Dramatic Fridays have become a hallmark of summer 2017 in the Trump administration. The hiring of Anthony Scaramucci and resignation of Sean Spicer happened on a Friday; Reince Priebus was pushed out the following Friday; and a few Fridays later, so was his old antagonist Steve Bannon.

It seems fitting, then, that the most overwhelming of them all would come at the very end of the summer. In a span of just a few hours on Friday, President Trump signed a directive barring transgender troops from the military, pardoned former Sheriff Joe Arpaio, and bade farewell to Sebastian Gorka, one of his more flamboyant aides. Meanwhile, North Korea launched several ballistic missiles and the hurricane bearing down on the Gulf Coast was upgraded to a category 4 storm.

TGIF? Maybe not so much.

Given the broad range of what’s happened in the course of just a few hours—all significant news events in their own right, all breaking late on a Friday—it’s difficult for any observer to know where to focus, or how to interpret the importance of any one event.  And, likewise, the frenetic developments represent an important test for a White House that has not shown especially sure footing in high-pressure situations.

What makes the series of events on Friday especially remarkable is that some of them are crises (or at least events) of Trump’s own making, while other are external crises. The transgender ban, the Arpaio pardon, and Gorka’s departure were all under White House control. But they occur amid an impending natural disaster in Texas, one of the biggest hurricanes to strike the mainland U.S. in years, and further missile tests by North Korea, part of a spree that has brought the U.S. and North Korea closer to a hot war than they have been in years.

The Friday news dump is an old and venerable technique adopted by politicians who hope to bury a news event by announcing it at the end of the week, ostensibly when the public is less likely to pay attention. The transgender ban and Arpaio pardon bear all the hallmarks of the news dump. And it’s likely to work—at least in the immediate—as a massive hurricane commands national attention.

The question, then, is whether the administration will be able to retain its own focus. Trump himself has a tendency to become fixated on certain things, often to his own disadvantage. He knew that the Arpaio firing would be a political hot potato, and at a rally in Phoenix on Tuesday, he did not announce the pardon—saying he didn’t want to cause controversy—though he all but promised it would come. (Drawn-out drama is also a classic Trump move, a teaser strategy from his years as a successful reality-TV host.) It is difficult to imagine even the most smoothly operating White House juggling so many crises at once, and this White House is nowhere near smooth operation.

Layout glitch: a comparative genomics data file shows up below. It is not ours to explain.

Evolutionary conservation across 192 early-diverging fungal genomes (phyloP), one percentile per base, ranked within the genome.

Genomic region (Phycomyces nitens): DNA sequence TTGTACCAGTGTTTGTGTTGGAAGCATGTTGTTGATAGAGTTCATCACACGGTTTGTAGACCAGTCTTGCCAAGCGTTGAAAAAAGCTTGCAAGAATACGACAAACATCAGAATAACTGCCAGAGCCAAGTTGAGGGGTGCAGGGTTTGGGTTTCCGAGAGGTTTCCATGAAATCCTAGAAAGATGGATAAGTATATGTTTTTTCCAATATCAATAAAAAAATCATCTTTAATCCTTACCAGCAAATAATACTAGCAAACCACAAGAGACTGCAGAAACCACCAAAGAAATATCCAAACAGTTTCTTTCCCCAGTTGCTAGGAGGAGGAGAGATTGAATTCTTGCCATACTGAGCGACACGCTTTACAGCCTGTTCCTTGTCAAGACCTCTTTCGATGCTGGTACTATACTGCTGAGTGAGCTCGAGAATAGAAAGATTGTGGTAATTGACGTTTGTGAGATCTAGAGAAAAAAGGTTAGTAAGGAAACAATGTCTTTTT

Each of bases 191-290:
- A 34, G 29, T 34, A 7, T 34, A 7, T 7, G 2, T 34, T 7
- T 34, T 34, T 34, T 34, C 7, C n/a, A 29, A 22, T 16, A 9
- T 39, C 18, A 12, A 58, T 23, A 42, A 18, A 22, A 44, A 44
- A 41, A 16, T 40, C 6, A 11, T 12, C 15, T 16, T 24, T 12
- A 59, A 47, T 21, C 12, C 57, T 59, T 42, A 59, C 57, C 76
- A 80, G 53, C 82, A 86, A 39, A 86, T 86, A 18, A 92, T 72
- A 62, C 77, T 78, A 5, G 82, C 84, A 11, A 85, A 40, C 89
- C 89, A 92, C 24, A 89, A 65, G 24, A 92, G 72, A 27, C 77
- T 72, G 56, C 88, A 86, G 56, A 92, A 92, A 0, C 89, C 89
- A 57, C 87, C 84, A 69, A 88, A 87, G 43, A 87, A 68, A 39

The frantic stretch of news began after 6 p.m., with the news that Trump had signed the directive on transgender servicemembers. The move was long telegraphed. The president had announced his intention to bar transgender members from the armed services in a tweet almost a month ago, but he had not actually delivered any guidance on how to do that to the Defense Department until Friday. That left generals in the uncomfortable position of not knowing how or whether to implement an order. The end product is somewhat watered down: It prevents new enlistments by transgender people and reverses a decision to pay for gender reassignment surgery, but it grants Defense Secretary James Mattis latitude to allow currently serving members to remain in the armed forces. Top Pentagon and branch officials had not greeted Trump’s initial order with enthusiasm.

Next came the Arpaio pardon. That move is legitimate as a matter of law, but as my colleague Matt Ford writes, it does break with various norms. The pardon comes far sooner in Trump’s term than other presidents’ first pardons. Typically, an offender must wait at least five years after conviction to apply for a pardon. (CNN reported that Arpaio’s pardon did not move through standard Department of Justice procedures but emanated from the White House.) And while the president has the authority to pardon whomever he wants, it is a dubious move to pardon Arpaio, who was convicted for contempt of court by a federal judge—especially for a man who claims to be a “law and order” president. In pardoning Arpaio, he is also implicitly endorsing racial profiling—at a time when racial tensions in America are causing intense and sometimes violent clashes across the country.